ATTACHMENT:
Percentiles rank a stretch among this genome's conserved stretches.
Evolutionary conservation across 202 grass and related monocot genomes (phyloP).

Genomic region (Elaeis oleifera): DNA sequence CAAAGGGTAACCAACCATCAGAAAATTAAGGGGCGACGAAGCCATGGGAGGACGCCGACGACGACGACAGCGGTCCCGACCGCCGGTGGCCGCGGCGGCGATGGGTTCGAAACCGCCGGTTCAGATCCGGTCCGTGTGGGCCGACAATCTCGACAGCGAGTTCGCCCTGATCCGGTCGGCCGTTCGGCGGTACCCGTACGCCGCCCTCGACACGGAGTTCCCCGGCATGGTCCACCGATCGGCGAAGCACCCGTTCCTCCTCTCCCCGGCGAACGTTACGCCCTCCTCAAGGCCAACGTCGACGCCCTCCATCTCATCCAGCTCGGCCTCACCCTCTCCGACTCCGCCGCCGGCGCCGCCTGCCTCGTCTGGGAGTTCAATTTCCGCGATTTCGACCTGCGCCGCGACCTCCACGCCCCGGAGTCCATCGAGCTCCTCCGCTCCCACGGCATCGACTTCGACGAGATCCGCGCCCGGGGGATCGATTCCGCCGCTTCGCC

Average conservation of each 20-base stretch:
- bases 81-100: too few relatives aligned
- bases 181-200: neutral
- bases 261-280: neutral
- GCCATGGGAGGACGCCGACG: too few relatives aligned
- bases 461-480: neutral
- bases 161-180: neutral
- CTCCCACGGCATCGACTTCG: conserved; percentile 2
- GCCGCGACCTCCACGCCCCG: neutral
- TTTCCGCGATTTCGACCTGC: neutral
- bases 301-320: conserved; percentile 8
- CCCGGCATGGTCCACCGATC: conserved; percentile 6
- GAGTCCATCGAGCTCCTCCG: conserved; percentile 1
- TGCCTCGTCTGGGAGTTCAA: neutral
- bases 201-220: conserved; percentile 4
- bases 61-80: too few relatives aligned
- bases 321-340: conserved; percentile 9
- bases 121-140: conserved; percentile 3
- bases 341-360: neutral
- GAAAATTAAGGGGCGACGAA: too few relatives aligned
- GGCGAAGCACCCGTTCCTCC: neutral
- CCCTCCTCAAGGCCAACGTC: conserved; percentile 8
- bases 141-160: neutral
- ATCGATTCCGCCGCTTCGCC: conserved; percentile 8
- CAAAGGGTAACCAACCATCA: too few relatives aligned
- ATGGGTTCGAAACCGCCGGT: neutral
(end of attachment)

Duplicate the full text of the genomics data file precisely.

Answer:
Percentiles rank a stretch among this genome's conserved stretches.
Evolutionary conservation across 202 grass and related monocot genomes (phyloP).

Genomic region (Elaeis oleifera): DNA sequence CAAAGGGTAACCAACCATCAGAAAATTAAGGGGCGACGAAGCCATGGGAGGACGCCGACGACGACGACAGCGGTCCCGACCGCCGGTGGCCGCGGCGGCGATGGGTTCGAAACCGCCGGTTCAGATCCGGTCCGTGTGGGCCGACAATCTCGACAGCGAGTTCGCCCTGATCCGGTCGGCCGTTCGGCGGTACCCGTACGCCGCCCTCGACACGGAGTTCCCCGGCATGGTCCACCGATCGGCGAAGCACCCGTTCCTCCTCTCCCCGGCGAACGTTACGCCCTCCTCAAGGCCAACGTCGACGCCCTCCATCTCATCCAGCTCGGCCTCACCCTCTCCGACTCCGCCGCCGGCGCCGCCTGCCTCGTCTGGGAGTTCAATTTCCGCGATTTCGACCTGCGCCGCGACCTCCACGCCCCGGAGTCCATCGAGCTCCTCCGCTCCCACGGCATCGACTTCGACGAGATCCGCGCCCGGGGGATCGATTCCGCCGCTTCGCC

Average conservation of each 20-base stretch:
- bases 81-100: too few relatives aligned
- bases 181-200: neutral
- bases 261-280: neutral
- GCCATGGGAGGACGCCGACG: too few relatives aligned
- bases 461-480: neutral
- bases 161-180: neutral
- CTCCCACGGCATCGACTTCG: conserved; percentile 2
- GCCGCGACCTCCACGCCCCG: neutral
- TTTCCGCGATTTCGACCTGC: neutral
- bases 301-320: conserved; percentile 8
- CCCGGCATGGTCCACCGATC: conserved; percentile 6
- GAGTCCATCGAGCTCCTCCG: conserved; percentile 1
- TGCCTCGTCTGGGAGTTCAA: neutral
- bases 201-220: conserved; percentile 4
- bases 61-80: too few relatives aligned
- bases 321-340: conserved; percentile 9
- bases 121-140: conserved; percentile 3
- bases 341-360: neutral
- GAAAATTAAGGGGCGACGAA: too few relatives aligned
- GGCGAAGCACCCGTTCCTCC: neutral
- CCCTCCTCAAGGCCAACGTC: conserved; percentile 8
- bases 141-160: neutral
- ATCGATTCCGCCGCTTCGCC: conserved; percentile 8
- CAAAGGGTAACCAACCATCA: too few relatives aligned
- ATGGGTTCGAAACCGCCGGT: neutral